The kinase inhibitor SI113 induces autophagy and synergizes with quinacrine in hindering the growth of human glioblastoma multiforme cells

Silvia Matteoni, Claudia Abbruzzese, Paola Matarrese, Gabriele De Luca, Anna M. Mileo, Stefania Miccadei, Silvia Schenone, Francesca Musumeci, Tobias L. Haas, Giovanni Sette, Carmine M. Carapella, Rosario Amato, Nicola Perrotti, Michele Signore, Marco G. Paggi

Research output: Contribution to journalArticlepeer-review


Background: Glioblastoma multiforme (GBM), due to its location, aggressiveness, heterogeneity and infiltrative growth, is characterized by an exceptionally dismal clinical outcome. The small molecule SI113, recently identified as a SGK1 inhibitor, has proven to be effective in restraining GBM growth in vitro and in vivo, showing also encouraging results when employed in combination with other antineoplastic drugs or radiotherapy. Our aim was to explore the pharmacological features of SI113 in GBM cells in order to elucidate the pivotal molecular pathways affected by the drug. Such knowledge would be of invaluable help in conceiving a rational offensive toward GBM. Methods: We employed GBM cell lines, either established or primary (neurospheres), and used a Reverse-Phase Protein Arrays (RPPA) platform to assess the effect of SI113 upon 114 protein factors whose post-translational modifications are associated with activation or repression of specific signal transduction cascades. Results: SI113 strongly affected the PI3K/mTOR pathway, evoking a pro-survival autophagic response in neurospheres. These results suggested the use of SI113 coupled, for maximum efficiency, with autophagy inhibitors. Indeed, the association of SI113 with an autophagy inhibitor, the antimalarial drug quinacrine, induced a strong synergistic effect in inhibiting GBM growth properties in all the cells tested, including neurospheres. Conclusions: RPPA clearly identified the molecular pathways influenced by SI113 in GBM cells, highlighting their vulnerability when the drug was administered in association with autophagy inhibitors, providing a strong molecular rationale for testing SI113 in clinical trials in associative GBM therapy.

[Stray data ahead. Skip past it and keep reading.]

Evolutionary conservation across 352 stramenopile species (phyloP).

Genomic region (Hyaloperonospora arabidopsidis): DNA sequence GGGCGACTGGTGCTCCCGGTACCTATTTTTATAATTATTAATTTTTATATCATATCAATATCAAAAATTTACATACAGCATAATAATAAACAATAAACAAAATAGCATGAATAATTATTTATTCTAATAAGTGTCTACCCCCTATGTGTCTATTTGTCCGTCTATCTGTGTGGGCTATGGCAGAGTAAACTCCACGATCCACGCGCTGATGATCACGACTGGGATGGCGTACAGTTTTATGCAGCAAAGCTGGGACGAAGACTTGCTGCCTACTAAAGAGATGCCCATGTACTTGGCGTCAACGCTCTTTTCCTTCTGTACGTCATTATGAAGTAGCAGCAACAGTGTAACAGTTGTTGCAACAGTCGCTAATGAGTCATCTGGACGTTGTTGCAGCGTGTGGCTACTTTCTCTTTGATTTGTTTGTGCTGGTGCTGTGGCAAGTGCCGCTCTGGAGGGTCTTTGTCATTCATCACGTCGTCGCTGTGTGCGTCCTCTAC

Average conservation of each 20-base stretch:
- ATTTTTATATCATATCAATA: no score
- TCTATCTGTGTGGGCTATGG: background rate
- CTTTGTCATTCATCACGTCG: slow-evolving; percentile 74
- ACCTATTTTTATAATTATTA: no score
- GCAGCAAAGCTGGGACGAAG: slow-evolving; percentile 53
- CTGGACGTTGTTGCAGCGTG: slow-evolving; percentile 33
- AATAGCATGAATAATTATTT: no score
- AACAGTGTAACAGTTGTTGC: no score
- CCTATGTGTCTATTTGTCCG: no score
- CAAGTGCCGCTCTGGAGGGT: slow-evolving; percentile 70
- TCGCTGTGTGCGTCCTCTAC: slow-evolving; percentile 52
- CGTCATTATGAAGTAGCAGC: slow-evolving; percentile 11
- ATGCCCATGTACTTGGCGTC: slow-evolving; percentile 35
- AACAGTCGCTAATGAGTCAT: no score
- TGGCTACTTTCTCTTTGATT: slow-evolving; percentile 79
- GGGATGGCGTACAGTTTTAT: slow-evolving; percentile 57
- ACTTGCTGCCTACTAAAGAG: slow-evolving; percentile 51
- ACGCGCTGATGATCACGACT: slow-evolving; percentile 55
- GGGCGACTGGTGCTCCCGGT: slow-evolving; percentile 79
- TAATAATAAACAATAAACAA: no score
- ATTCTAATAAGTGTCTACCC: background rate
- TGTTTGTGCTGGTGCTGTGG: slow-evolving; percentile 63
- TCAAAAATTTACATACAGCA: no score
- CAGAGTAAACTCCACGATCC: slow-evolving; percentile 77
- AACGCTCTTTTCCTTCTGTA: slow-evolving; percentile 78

Original languageEnglish
JournalJournal of Experimental and Clinical Cancer Research
Issue number1
Publication statusPublished - May 17 2019


  • Autophagy
  • Glioblastoma multiforme
  • Quinacrine
  • RPPA
  • SI113

ASJC Scopus subject areas

  • Oncology
  • Cancer Research


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